Today (Thursday 11 December) the Home Secretary launched a consultation into proposed changes to the police complaints and disciplinary systems.
The consultation, which lasts until 5 February, proposes a set of radical reforms to the way police complaints are dealt with and how the disciplinary system can become more streamlined. The consultation will also look at increasing protection for police whistleblowers and changes to the roles and remits of the Independent Police and Complaints Commission (IPCC) and Her Majesty’s Inspectorate of Constabulary (HMIC).
The proposals include:
- An enhanced role for PCCs in the police complaints system locally
- Introducing a system of ‘super-complaints’, which would investigate systematic failures in the police
- A new role for the College of Policing in overseeing the police disciplinary system
- Reforming hearings and appeals to make the disciplinary system more independent
- Strengthening reporting routes for whistleblowers by increasing the power of the IPCC to investigate whistleblowing reports
- Providing the IPCC with additional powers to strengthen its role
This package of reforms aims to simplify the complaints system and make it more accessible and transparent; introduce greater clarity, independence and transparency to the disciplinary system; strengthen the rights of whistleblowers, giving them the confidence and protection they need to report wrongdoing; and make changes to the IPCC to support it to provide oversight and deliver an increased number of investigations.
Home Secretary, Theresa May, said:
This government has always been clear that the vast majority of police officers do their job honestly and with integrity. But the good work of the majority threatens to be damaged by a continuing series of events and revelations relating to police misconduct.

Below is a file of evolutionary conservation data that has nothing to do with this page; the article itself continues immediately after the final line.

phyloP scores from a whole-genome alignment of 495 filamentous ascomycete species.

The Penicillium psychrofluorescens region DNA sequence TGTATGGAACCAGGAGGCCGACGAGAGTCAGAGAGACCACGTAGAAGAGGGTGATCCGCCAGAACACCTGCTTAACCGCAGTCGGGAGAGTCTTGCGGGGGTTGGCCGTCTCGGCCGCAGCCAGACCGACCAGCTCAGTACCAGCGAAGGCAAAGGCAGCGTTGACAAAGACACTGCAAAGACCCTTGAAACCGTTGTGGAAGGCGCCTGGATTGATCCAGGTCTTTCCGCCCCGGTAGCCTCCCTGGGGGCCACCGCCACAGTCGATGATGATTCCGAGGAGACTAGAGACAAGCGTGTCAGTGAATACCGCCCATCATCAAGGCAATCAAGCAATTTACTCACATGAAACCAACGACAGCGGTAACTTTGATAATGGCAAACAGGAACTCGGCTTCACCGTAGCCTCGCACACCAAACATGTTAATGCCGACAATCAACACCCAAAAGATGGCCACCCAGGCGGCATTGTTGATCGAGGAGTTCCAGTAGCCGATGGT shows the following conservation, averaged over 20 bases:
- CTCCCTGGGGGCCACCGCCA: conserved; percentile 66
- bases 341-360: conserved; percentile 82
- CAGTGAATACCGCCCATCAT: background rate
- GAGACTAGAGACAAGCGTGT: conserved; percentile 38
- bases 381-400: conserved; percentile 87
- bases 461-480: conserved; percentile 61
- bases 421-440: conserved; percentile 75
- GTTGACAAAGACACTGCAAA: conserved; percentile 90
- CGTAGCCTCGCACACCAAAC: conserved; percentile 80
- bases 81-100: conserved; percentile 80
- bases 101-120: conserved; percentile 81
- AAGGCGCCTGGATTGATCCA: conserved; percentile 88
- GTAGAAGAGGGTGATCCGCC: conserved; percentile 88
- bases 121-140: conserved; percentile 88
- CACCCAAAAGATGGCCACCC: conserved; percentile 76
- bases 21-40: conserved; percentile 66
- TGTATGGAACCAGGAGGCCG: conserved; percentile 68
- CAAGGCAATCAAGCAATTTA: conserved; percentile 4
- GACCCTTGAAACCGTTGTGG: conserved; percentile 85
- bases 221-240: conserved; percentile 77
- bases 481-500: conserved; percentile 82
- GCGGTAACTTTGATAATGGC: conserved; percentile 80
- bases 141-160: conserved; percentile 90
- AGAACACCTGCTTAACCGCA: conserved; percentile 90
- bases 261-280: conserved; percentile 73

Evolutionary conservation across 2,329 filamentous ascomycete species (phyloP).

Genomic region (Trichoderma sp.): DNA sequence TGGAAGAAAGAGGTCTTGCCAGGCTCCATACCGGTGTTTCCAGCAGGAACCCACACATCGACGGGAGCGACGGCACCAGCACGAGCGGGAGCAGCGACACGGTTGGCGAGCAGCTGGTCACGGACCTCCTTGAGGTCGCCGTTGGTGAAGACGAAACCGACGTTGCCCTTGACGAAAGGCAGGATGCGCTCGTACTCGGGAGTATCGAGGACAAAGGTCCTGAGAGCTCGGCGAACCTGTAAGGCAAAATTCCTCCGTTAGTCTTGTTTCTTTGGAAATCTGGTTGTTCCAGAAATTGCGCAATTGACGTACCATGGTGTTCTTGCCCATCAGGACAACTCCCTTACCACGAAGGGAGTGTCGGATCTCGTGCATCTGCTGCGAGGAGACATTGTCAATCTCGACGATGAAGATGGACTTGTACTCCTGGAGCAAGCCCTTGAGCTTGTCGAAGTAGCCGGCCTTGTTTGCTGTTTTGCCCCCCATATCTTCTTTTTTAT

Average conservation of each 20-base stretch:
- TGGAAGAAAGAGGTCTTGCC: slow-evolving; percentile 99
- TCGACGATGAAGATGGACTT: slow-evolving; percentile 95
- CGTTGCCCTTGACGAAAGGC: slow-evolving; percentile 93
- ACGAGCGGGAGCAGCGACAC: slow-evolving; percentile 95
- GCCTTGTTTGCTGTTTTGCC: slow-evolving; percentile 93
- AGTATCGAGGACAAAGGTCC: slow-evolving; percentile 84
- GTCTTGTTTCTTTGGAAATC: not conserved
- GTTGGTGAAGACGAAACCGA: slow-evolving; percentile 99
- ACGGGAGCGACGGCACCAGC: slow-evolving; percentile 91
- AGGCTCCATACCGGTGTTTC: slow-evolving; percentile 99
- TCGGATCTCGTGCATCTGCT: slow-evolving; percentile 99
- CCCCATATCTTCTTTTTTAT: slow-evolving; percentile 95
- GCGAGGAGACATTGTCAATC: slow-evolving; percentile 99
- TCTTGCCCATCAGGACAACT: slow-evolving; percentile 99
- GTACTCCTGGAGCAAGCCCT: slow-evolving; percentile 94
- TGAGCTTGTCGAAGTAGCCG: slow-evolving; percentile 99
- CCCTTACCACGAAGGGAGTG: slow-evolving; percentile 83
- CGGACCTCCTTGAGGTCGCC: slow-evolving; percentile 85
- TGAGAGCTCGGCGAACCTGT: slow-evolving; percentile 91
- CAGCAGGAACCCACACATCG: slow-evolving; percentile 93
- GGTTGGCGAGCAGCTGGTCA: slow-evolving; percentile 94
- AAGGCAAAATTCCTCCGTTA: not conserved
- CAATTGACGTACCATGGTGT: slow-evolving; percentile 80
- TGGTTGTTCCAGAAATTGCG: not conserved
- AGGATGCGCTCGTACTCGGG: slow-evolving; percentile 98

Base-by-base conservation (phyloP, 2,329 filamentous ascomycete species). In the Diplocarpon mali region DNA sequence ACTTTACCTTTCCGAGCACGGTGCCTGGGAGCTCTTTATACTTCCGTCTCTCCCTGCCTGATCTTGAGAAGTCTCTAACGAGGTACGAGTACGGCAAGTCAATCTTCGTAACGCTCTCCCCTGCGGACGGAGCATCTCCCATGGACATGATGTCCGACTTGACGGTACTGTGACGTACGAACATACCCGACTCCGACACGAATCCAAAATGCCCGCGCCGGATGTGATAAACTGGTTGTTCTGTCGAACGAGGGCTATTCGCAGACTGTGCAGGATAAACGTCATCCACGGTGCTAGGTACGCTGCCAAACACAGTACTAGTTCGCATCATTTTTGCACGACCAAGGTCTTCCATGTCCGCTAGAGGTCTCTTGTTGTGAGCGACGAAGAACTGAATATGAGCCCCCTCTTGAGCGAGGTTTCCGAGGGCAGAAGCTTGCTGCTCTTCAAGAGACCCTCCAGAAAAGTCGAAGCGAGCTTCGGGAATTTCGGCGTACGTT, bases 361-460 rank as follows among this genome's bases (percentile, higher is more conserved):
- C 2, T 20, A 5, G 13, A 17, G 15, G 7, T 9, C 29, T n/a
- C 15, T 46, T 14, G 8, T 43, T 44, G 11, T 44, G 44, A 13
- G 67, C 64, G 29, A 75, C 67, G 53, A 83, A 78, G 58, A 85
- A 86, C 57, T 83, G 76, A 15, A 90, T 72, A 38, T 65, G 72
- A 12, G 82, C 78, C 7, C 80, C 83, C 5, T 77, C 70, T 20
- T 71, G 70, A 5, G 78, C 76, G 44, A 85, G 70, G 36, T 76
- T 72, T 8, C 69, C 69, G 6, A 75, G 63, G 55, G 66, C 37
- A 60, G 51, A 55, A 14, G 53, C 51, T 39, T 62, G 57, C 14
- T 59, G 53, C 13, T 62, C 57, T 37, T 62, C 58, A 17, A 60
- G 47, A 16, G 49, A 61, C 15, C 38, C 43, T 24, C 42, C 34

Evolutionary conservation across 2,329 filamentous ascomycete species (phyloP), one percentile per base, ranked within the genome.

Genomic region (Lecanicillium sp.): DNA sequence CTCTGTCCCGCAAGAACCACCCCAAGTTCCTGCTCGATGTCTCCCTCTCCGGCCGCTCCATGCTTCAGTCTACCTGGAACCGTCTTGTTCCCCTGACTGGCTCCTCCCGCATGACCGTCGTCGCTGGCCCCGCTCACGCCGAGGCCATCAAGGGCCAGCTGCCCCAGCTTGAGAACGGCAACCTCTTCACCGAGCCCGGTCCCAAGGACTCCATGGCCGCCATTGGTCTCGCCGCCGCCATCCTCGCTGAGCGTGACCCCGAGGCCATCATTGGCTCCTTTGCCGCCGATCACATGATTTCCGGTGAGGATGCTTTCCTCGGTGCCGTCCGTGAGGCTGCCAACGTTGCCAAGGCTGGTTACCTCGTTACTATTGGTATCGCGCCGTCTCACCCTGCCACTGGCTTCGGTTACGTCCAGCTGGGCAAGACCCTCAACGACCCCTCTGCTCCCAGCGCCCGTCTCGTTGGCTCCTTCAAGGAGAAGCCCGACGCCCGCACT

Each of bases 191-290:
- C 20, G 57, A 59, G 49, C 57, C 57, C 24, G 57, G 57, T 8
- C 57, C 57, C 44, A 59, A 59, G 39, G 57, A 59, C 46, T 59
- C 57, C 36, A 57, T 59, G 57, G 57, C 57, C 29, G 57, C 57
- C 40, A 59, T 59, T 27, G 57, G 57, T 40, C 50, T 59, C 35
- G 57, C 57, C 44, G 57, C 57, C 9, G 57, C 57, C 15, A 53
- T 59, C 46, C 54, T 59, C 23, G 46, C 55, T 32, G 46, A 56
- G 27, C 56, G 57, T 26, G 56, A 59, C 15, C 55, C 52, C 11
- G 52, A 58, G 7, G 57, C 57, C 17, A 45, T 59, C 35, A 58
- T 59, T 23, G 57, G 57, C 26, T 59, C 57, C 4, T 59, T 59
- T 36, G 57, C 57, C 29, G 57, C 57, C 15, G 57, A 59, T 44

This consultation represents an important part of our radical programme of police reform.
Under this government, the College of Policing has published a new Code of Ethics and produced a national register of officers struck off from the police. We have strengthened the IPCC to ensure it can take on all serious and sensitive cases involving the police and HMIC will inspect all forces on the basis of their legitimacy in the eyes of the public.
I want to ensure that the public have confidence in the police and I urge people to share their views and experiences of the police complaints and disciplinary system via this consultation.
In July, the Home Secretary announced a review of the whole disciplinary system led by Major-General Clive Chapman. He completed his report in October 2014 with a number of recommendations that have been proposed in today’s consultation. His report has been published alongside the consultation.
Today, a triennial review of the IPCC has also been launched. This will build on the consultation, focusing on the IPCC’s corporate governance arrangements.